A special report on the recent floods across China’s Sichuan province has uncovered an extraordinary story of resilience, discomfort, tragedy, and rapidly changing economic circumstances experienced by the the people who make up the world’s largest concentration of small-time bitcoin miners.
Originally reported by Chinese news resource Yiben Blockchain (一本区块链) via Jiemian, the report follows the story of Li Yang, the owner of a relatively small bitcoin mining farm in an area dotted by hundreds of similar-sized bitcoin mining operations.
Sichuan’s 5 Million Bitcoin Mining Rig Army
As earlier reported on CCN.com, severe floods in the Sichuan region took out a substantial amount of the bitcoin network’s hash rate, after devastating a large amount of mining equipment housed in several makeshift “farms” in the mountainous area.
According to the Chinese report, the Sichuan mountains are home to more than 5 million mining rigs. It has been estimated that up to 70 percent of the bitcoin network’s hash rate originates from China, and of this capacity, as much as 70 percent is based in Sichuan.
For the first time, an insight is given into the lives of an estimated 25,000 people who live lonely, secluded lives in the mountains, surrounded by thousands of ASIC mining rigs. Li Yang is one of these people, attracted to the isolated region because of its low electricity cost, courtesy of twenty nearby hydropower installations along the Lancang River basin.
Li describes a somewhat dystopic existence with no human contact, surrounded only by birdsong and the mechanical roar of mining equipment, with only WeChat and games for company.
“Do you know what I am most afraid of? It is power outage and loneliness.”
In times of high water, electricity costs as little as 0.08 yuan/kWh — three times less than the Chinese national average. Several enterprising people set up mining farms here in partnership with investors who contribute toward the cost of equipment in exchange for a share of earnings.
In June, however, life changed dramatically for much of Sichuan’s “mining army” as floods ransacked the area, destroying tens of thousands of mining rigs and sending several thousand bitcoin miners into an unprecedented struggle for survival.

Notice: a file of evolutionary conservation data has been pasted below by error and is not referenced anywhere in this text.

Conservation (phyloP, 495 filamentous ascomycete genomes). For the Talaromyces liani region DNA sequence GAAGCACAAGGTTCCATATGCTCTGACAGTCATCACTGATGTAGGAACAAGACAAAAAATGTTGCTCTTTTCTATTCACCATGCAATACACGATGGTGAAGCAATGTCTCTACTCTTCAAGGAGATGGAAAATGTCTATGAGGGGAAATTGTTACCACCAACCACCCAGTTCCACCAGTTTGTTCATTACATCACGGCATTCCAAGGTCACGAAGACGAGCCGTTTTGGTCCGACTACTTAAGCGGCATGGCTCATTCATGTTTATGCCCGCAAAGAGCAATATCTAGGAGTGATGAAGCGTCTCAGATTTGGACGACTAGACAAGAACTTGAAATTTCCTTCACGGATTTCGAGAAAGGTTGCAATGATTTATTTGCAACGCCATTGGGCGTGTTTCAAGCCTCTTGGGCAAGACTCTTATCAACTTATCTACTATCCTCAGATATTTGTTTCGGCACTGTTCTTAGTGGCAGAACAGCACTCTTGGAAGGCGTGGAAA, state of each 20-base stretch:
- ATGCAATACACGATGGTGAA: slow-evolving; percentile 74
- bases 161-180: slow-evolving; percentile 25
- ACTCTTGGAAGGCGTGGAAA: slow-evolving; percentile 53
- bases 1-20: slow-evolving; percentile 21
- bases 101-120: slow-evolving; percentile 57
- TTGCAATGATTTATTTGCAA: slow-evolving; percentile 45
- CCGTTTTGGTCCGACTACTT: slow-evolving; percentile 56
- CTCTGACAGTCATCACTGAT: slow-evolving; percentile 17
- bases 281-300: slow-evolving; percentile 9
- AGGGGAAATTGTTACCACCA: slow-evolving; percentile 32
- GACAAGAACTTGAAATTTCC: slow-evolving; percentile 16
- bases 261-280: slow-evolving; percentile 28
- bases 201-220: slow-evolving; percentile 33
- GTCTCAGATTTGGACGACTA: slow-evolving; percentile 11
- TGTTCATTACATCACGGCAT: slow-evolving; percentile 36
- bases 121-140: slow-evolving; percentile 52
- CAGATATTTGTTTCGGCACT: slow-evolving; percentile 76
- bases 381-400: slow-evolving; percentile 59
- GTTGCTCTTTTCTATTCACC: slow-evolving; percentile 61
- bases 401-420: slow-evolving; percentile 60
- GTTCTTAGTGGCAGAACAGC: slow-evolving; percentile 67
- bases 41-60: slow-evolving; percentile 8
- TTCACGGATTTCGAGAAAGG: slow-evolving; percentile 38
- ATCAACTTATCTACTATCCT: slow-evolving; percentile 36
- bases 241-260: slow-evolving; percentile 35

The flooding cost Li 10 million yuan (~$1.5 million) in equipment and lost income. According to him, a few enterprising cloud computing companies saw an opportunity to build their infrastructure cheaply after the flooding. In the aftermath of the floods, they flocked to the Sichuan mountains to buy scrap mining equipment at 50 yuan (~$7.40) per unit.
The total number of mining rigs lost is estimated at 20,000, with financial losses totaling 100 million yuan (~$15 million).
According to the report, even before the floods, this mining model was on its last legs, threatened by the entry of mining “whales” into the industry, threadbare profit margins, and excess computing power, leading to reduced block rewards for small-time mining farm operators. Large firms are also launching their own managed machine mining services, which smaller players cannot compete with.
The floods have provided extra incentive to move away, and a large number of miners have decided to move their operations from Sichuan to Xianjiang in search of better operating environment.
The move is described as “the largest computing power migration in history.”
According to Li, the last available space for small-scale miners like him is being taken away, and he is ready to withdraw his investors’ money and exit the bitcoin mining industry. In his words:
“It is really impossible to do it. Every month, the custodian will pay the electricity fee of 500 yuan per month to a mine owner in advance, and the mine owner will run the electricity bills.”
Ultimately, the report concludes, bitcoin mining is becoming an increasingly centralised and corporate-dominated activity. While it may be too soon to declare the end of Sichuan’s 25,000-strong mining army, it seems as if the future of bitcoin mining holds no space for miners like Li.
The full Jiemian report can be seen here.
Images from Shutterstock
Last modified: March 4, 2021 4:04 PM